As you might remember, I've been working with my husband, Bob, to bring our conversations to a more fulfilling and sophisticated level. My aim is to move beyond the standby masculine verbalizations and responses of "good" and "nice," and grunts and shrugs.
I'm happy to report that I've met with some success. Just the other day, I asked Bob if he knew what the forecast was, and a lengthy revelation of weather patterns for the next several days followed. When asked what he wanted for his birthday, he discoursed for 15 minutes about the pros and cons of various brands of golf balls and which, in his opinion, were the best. Since this was such an unleashed torrent of words, our family clung to every word like Spider Man to a wall, and Bob was buried under a hail-storm of golf balls on his birthday.
As is evident herewith, Bob has made strides. But there are three phrases which can stop his forward movement in the blink of an eye. Listed below, in priority order of tension produced, are the utterances.
When asked, "Does this make me look fat?" men must realize that all that is required from them is reassurance. They must make a woman feel that she is as lovely as the day they first met. It is not good form to ask, "Do you mean the bottom half or the top half?" Nor is it good for ones relationship to respond, "Darling, you've grown into your age." All that is needed is a mere, "Honey, you look sensational" or "Sweetheart, you look like the bride I married" combined with a loving hug and a tender kiss.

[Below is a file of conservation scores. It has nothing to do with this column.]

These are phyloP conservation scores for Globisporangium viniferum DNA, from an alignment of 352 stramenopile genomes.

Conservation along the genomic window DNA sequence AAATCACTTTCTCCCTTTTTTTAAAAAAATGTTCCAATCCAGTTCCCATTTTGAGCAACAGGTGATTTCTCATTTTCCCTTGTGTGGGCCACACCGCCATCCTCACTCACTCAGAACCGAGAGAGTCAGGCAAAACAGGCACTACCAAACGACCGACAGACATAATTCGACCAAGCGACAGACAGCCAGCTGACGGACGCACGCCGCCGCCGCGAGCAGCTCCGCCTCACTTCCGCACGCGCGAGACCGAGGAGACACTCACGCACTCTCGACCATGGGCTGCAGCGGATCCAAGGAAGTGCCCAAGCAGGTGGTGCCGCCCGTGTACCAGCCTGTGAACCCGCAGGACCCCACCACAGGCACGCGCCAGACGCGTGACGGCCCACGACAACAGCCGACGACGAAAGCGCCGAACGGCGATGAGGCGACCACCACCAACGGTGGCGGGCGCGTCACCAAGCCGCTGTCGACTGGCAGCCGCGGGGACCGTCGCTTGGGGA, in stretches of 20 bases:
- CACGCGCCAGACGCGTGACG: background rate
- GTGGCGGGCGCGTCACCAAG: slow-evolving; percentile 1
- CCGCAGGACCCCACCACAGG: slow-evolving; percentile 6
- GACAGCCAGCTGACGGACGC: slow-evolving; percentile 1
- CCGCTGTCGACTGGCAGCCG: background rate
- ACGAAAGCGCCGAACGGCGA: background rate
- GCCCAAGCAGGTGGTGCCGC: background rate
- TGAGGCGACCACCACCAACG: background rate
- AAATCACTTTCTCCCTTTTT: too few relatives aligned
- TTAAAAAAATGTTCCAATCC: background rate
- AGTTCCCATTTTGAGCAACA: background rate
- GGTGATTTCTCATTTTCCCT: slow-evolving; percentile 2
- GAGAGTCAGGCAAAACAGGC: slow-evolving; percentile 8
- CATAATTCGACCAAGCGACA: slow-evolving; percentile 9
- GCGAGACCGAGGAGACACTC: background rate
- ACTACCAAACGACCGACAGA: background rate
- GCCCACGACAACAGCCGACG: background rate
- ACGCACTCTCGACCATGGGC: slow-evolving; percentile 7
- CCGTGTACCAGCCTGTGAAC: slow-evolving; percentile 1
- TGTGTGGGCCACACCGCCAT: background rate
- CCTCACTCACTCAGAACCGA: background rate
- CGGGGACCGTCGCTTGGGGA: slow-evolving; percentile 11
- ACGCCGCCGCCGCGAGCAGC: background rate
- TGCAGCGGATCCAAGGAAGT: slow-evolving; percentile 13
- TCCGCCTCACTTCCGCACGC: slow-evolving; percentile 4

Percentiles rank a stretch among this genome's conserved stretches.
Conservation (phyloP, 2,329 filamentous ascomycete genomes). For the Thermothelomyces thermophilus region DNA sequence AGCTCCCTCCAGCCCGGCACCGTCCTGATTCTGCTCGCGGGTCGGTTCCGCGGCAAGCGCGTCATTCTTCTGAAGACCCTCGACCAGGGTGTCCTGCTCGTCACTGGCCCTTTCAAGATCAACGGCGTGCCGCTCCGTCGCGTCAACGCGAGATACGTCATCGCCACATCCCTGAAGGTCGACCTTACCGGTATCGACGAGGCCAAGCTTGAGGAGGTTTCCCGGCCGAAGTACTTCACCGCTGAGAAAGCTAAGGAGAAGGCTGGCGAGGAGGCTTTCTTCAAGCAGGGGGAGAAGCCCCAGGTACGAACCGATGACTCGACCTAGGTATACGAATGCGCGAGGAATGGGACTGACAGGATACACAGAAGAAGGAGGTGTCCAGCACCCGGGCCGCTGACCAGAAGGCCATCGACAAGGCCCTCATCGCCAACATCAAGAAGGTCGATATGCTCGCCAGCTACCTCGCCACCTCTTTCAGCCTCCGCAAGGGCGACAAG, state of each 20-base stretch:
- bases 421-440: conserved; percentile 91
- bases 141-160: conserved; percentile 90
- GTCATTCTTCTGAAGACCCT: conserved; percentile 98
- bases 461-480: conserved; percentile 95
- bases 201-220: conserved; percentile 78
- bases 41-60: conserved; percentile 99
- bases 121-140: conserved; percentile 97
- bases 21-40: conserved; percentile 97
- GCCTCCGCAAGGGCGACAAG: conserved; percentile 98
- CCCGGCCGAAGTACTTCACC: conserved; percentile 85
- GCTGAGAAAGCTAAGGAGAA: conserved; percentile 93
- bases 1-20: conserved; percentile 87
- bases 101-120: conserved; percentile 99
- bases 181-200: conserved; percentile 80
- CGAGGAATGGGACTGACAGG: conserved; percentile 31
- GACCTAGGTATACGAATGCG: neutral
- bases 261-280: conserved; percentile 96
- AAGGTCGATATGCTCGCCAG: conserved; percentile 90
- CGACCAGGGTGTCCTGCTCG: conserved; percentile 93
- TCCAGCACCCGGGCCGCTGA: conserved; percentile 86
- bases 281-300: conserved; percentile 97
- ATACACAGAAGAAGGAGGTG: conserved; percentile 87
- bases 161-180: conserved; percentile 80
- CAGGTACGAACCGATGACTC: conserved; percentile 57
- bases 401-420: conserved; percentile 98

"Do you really love me?" requires more headwork. Men must remember that their response to this question long ago doesn't count now. A "yes" to this question uttered at engagement, at your wedding reception, or even on your honeymoon doesn't count. Once is not enough. Even if the question were asked only yesterday, the response must be heart-felt, genuine, and answered with passion from an innermost fire. The correct response is not, "Did you forget?" or "You just asked me that" combined with a sigh.
Obviously, communication is a two-way street. When a situation arises between a recently reassured woman that she is not fat and is deeply cared for by the man she loves, the way is paved for a productive problem-solving discussion should the occasion arise. When the statement, "Sweetheart, we need to talk" is made there is no need for men to feel the sudden urge to wash the car, clean golf clubs or feign a sudden ache or pain. The inevitable can't be put off.
In a "we need to talk" situation, the gentlemanly thing to do is to let the woman go first. Men should listen intently, maintain eye contact, and nod in agreement with virtually everything his partner says. Note taking is suggested as this part of the discussion tends to be lengthy, with much subtle detail. If discrepancies or differences occur during this recitation of fact, asterisks can denote these, but it is not proper to voice objections at this time. Above all, the subject is not to be dismissed and no solutions are to be offered.
When the woman's factual presentation is concluded, men should then refer to their notes and mention the asterisked item(s) if any exist. A simple statement of the difference(s) is sufficient, there being no need for prolonged reiteration of contested points.
After the male viewpoint has been aired, the woman regains the floor and with patience, oh such saintly patience, points out the inconsistencies in his rebuttal. Holding the status of prime communicator, the woman gently debunks objections, skillfully maneuvers the conversation, and thereby resolves the controversy.
So you see, men, communication with a significant other is not difficult at all. A few easy, self-evident guidelines simplify everything. All you have to do is relax and be spontaneous.